Before he conquers his headlining stint on this year’s Byron Bay Bluesfest, the legendary Robert
Plant and the Sensational Space Shifters had Sydney’s State Theatre spellbound on Friday night.
Rather than a nostalgia tour bursting with predictable crowd pleasers, the original Golden God
and his band of disciples executed a rich and varied set list. Representative of a prolific career spanning over five decades, they explored genres ranging from rock n roll to blues and roots including some newer tunes, a couple of covers and a few rare Led Zeppelin gems.
The sixtet is also set to play the Sydney Opera House next week. But among the ornate interiors
and crystal chandeliers, the sold out State Theatre was the perfect venue for this magical and
The evening opened with British folk singer and multi-instrumentalist extraordinaire Seth
Lakeman. Despite starting with a few polite claps from the crowd, the charismatic crooner had
everyone singing along with him by the end of his 30 minute set.
As the house lights went down and the crowd erupted in anticipation, the former Zeppelin front
man and his five-piece band emerged in a sea of green light. Plant eased into the set with ‘New
World…’, a track from his 2017 record Carry Fire. Dressed head to toe in black and with his wiry, grey hair pulled into a low bun, he was an intense and statuesque sight to behold. When
he wasn’t at the mic, the now 69 year old was rattling a tambourine or boogying around the stage with his signature hip wiggle.
I’m not sure if it was the venue, the demographic of the ticket holders or Sydney sticking to its
reputation as the capital of the Nanny State, but it was a relatively well-behaved and timid
crowd who mostly kept to their seats for the majority of the show. And even Plant seemed to
notice. “Are you enjoying your comfortable seats? Weird people,” he laughed.
On ‘Turn It Up’, bandmate Justin Adams nailed a warbling guitar solo, while Seth Lakeman
returned to the stage to lend his talents on the violin for tracks like ‘The May Queen’. Almost
the entire band were armed with Moroccan hand drums for ‘Rainbow’ which, when combined with Plant’s crooning vocals, created a bone-rattling sonic force.
The crowd roared at the familiar sound of the opening guitar riff in ‘That’s The Way’, being the
first Led Zeppelin song of the night. It was on tunes like these that Plant really flexed his vocal gift, proving his pipes have barely aged. If you closed your eyes, you may have believed no time had past and you were back in Zeppelin’s golden era of the 70s.
After appeasing the crowd with a fan favourite, Plant moved on to the beautiful, acoustic jam
‘All the King’s Horses’ from 2006’s Mighty Rearranger record and a lovely rendition of his and
Alison Krauss’ track ‘Please Read The Letter’. On the latter, Lakeman returned to the stage with
his violin and Plant watched with glee as he and guitarist Skin Tyson engaged in a heated string
Plant didn’t interact with the crowd too much throughout the show, but when he did, he responded with the quick quips and sass that you’d expect from a cheeky, old uncle. “Steady!” He said with false seriousness after one rowdy punter let out a wild woop between songs. “You’re gonna have to get involved for this one,” he commanded before busting into Led Zeppelin’s Leadbelly-inspired, bluesy murder ballad ‘Gallows Pole’. As Tyson’s fingers danced furiously over the strings of his banjo, the crowd clapped along with as much gusto as they could muster. Now that the fans were well and truly awake, ‘Babe I’m Gonna Leave You’ was welcomed with another deafening cheer. And for good reason. As Plant’s harrowing vocals echoed eerily through the theatre, it was easily one of the standouts of the night.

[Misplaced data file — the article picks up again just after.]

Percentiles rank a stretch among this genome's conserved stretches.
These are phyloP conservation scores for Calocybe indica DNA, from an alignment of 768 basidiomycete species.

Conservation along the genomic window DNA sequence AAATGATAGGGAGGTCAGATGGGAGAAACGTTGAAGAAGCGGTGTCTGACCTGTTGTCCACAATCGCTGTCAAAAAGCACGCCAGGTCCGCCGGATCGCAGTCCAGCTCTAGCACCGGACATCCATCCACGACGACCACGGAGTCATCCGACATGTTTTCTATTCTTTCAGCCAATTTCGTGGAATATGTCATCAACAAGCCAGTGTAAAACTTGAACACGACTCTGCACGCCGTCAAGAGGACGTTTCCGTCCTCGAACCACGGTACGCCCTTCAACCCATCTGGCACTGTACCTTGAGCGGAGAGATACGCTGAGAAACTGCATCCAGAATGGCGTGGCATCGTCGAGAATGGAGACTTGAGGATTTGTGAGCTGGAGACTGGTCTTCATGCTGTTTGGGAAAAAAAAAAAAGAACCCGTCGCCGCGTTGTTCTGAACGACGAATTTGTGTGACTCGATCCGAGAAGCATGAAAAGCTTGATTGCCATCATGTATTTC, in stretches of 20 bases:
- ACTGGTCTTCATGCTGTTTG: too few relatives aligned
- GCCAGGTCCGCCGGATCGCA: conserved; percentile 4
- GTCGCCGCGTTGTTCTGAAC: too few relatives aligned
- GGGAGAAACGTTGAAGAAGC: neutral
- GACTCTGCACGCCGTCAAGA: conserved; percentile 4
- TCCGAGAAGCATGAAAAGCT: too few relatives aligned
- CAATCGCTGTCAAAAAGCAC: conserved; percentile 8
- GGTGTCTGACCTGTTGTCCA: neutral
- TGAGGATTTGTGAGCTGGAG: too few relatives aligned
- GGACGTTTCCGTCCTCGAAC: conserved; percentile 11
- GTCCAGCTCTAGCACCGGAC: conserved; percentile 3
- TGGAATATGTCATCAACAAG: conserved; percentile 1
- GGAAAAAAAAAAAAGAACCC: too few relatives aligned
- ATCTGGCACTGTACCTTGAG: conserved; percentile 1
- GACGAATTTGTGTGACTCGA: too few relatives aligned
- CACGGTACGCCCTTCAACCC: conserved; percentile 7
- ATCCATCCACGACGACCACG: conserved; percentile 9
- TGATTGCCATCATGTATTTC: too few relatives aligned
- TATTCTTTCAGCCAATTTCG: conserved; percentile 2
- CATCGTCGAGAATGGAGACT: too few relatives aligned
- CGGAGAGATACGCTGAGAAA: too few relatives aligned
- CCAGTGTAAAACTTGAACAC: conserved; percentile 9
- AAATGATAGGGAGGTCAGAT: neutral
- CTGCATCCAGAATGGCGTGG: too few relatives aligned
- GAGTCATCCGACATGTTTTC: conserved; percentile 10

Although Plant was the undeniable drawcard, the multi-talented Sensational Space Shifters almost stole the show. “We’re like a supergroup. Not like Take That, though. We’re fuck that, take this!” laughed Plant after he introduced the band. “I don’t know where that came from,” he added with a cheeky shrug.
As Plant and the Sensational Space Shifters closed out the first part of the show with Zeppelin
hit ‘Misty Mountain Hop’, they were silhouetted by a backdrop of grainy video footage from protests and music festivals from (what looked like) the 70s. And when they returned for the encore, Plant whipped out his harmonica to play a few bars on a stellar cover of Canned Heat’s
‘On The Road Again’.
Plant and the Sensational Space Shifters wrapped up the night perfectly with a psychedelic mash up of ‘Bring It On’, ‘Santianna’ and Led Zeppelin’s monster hit ‘Whole Lotta Love’. By this
point, the crowd had finally let loose and most people ditched their seats or swarmed the aisles
to get closer to the stage. Well, all except one gentlemen who was catching a few z’s in the
front row. “I love an attentive audience,” Plant said, pointing him out and breaking into his familiar wry grin. And with that, the iconic Robert Plant took a final bow and left the rest of us in awe.
Photos: Maria Boydagis